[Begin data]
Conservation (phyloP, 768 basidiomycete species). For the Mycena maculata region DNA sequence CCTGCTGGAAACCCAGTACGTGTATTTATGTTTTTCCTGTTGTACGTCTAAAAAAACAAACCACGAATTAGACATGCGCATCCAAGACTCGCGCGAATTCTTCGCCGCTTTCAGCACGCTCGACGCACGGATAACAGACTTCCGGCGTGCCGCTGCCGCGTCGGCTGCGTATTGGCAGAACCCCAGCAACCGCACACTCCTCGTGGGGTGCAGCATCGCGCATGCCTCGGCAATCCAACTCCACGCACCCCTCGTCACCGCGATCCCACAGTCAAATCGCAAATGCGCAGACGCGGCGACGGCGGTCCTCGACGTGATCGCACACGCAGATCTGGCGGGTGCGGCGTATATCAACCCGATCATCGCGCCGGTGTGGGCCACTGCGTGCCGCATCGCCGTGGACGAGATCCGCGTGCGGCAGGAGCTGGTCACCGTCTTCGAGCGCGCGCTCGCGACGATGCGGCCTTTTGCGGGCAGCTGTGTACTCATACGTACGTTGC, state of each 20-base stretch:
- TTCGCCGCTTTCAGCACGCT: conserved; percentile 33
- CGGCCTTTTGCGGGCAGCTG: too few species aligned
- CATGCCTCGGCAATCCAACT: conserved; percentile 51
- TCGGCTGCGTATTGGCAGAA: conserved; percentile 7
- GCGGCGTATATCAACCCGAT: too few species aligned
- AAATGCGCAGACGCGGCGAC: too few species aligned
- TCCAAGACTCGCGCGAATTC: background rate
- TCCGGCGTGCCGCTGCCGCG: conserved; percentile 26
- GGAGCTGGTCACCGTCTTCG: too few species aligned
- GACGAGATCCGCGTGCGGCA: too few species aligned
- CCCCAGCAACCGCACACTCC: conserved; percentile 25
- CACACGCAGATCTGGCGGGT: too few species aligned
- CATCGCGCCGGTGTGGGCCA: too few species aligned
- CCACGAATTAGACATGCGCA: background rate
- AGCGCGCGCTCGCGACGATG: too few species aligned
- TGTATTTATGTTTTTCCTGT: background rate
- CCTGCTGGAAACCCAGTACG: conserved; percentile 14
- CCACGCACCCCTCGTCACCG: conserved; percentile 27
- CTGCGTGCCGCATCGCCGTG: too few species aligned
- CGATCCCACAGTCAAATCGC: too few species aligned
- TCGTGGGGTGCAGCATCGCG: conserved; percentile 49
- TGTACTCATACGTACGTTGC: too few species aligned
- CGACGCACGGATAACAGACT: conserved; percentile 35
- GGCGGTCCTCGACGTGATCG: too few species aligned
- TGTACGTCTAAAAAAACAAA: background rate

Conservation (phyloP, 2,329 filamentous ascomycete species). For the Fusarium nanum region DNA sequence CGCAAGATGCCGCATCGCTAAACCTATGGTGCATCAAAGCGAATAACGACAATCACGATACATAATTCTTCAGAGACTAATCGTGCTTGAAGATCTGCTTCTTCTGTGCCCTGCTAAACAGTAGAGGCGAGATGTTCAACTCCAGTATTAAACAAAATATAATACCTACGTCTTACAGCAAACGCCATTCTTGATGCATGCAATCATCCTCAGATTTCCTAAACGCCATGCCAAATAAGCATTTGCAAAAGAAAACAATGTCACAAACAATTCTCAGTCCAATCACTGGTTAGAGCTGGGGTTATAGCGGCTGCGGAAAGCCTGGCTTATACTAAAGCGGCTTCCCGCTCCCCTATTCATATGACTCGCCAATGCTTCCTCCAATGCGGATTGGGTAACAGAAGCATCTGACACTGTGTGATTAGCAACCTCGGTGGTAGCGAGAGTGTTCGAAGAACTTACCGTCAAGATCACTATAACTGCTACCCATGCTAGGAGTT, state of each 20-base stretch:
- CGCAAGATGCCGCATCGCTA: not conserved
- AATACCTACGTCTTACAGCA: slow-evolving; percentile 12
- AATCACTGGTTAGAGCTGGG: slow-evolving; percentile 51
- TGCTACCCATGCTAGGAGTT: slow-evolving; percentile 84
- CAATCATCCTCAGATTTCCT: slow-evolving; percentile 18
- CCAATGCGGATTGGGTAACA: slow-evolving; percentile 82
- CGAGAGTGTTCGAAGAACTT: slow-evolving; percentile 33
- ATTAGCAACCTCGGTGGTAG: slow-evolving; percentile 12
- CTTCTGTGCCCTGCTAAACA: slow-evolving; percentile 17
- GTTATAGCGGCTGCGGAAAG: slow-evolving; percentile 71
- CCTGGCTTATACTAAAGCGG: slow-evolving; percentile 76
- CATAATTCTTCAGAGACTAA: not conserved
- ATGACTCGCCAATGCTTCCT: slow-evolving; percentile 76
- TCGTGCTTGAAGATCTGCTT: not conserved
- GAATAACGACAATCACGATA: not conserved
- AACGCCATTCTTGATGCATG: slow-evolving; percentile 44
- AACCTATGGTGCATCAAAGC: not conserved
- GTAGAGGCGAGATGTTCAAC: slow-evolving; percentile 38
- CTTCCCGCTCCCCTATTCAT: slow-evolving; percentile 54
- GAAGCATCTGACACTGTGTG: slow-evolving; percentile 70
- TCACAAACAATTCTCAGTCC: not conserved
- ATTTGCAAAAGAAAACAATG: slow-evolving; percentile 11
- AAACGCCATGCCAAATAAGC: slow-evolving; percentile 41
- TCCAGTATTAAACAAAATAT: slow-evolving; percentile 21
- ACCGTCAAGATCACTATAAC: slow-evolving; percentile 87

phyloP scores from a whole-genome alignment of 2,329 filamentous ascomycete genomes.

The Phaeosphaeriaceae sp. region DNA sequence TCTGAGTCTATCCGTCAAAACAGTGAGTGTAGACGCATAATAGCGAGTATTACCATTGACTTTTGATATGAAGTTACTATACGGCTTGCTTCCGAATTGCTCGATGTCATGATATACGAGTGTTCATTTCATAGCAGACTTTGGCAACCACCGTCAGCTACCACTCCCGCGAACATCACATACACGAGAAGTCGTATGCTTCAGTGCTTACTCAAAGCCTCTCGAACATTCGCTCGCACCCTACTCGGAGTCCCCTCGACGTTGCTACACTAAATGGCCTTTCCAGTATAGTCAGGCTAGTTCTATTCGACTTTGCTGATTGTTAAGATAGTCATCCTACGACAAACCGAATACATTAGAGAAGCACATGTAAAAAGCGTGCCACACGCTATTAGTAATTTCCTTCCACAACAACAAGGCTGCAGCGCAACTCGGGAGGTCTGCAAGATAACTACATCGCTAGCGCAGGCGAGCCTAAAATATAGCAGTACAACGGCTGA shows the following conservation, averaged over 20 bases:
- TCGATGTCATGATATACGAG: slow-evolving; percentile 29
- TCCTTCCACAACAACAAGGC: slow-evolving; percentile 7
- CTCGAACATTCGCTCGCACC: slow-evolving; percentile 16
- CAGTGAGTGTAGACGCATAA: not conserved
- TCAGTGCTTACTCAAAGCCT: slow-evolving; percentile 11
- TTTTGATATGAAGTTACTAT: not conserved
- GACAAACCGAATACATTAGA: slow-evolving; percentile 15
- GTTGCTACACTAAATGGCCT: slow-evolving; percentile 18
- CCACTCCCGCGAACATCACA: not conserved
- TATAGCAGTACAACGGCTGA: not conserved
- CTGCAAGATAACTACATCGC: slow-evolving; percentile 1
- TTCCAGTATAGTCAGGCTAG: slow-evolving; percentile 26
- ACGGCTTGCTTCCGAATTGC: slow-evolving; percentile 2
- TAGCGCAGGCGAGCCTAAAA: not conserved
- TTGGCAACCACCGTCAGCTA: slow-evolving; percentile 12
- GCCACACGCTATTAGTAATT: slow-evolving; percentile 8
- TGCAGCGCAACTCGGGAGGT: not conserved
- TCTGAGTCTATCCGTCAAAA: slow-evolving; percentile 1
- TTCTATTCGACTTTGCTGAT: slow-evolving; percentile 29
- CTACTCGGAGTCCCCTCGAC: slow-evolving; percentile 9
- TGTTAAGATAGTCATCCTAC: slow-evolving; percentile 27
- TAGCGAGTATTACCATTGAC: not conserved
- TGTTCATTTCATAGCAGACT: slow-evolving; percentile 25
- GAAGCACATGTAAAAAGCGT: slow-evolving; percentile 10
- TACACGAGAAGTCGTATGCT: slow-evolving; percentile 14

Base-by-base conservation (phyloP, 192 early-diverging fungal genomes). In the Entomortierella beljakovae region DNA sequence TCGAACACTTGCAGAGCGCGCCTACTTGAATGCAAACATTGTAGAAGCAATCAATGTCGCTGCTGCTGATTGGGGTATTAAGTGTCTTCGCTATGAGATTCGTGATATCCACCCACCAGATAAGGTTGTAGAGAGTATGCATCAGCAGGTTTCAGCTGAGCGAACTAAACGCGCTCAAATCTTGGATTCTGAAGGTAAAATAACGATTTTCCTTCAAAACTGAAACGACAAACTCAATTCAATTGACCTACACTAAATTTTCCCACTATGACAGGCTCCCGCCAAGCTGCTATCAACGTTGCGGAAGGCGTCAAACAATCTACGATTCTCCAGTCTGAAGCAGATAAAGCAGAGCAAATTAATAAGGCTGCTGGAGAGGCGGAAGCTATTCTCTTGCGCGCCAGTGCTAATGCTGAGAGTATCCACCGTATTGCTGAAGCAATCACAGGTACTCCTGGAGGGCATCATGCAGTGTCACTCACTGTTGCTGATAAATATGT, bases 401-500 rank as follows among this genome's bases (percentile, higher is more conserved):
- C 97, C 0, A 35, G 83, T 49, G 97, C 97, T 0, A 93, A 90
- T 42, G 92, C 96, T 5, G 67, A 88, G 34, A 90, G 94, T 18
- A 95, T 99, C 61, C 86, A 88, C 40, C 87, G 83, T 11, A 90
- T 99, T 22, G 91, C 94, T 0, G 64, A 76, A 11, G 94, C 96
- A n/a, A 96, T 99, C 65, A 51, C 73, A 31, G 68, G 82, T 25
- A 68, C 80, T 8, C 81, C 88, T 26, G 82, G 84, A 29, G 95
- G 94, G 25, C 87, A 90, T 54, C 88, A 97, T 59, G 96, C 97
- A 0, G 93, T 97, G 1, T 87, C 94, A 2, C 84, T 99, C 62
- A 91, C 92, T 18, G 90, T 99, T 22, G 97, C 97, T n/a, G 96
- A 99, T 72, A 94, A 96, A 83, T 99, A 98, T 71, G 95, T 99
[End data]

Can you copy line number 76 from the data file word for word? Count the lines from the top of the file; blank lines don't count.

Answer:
- TAGCGAGTATTACCATTGAC: not conserved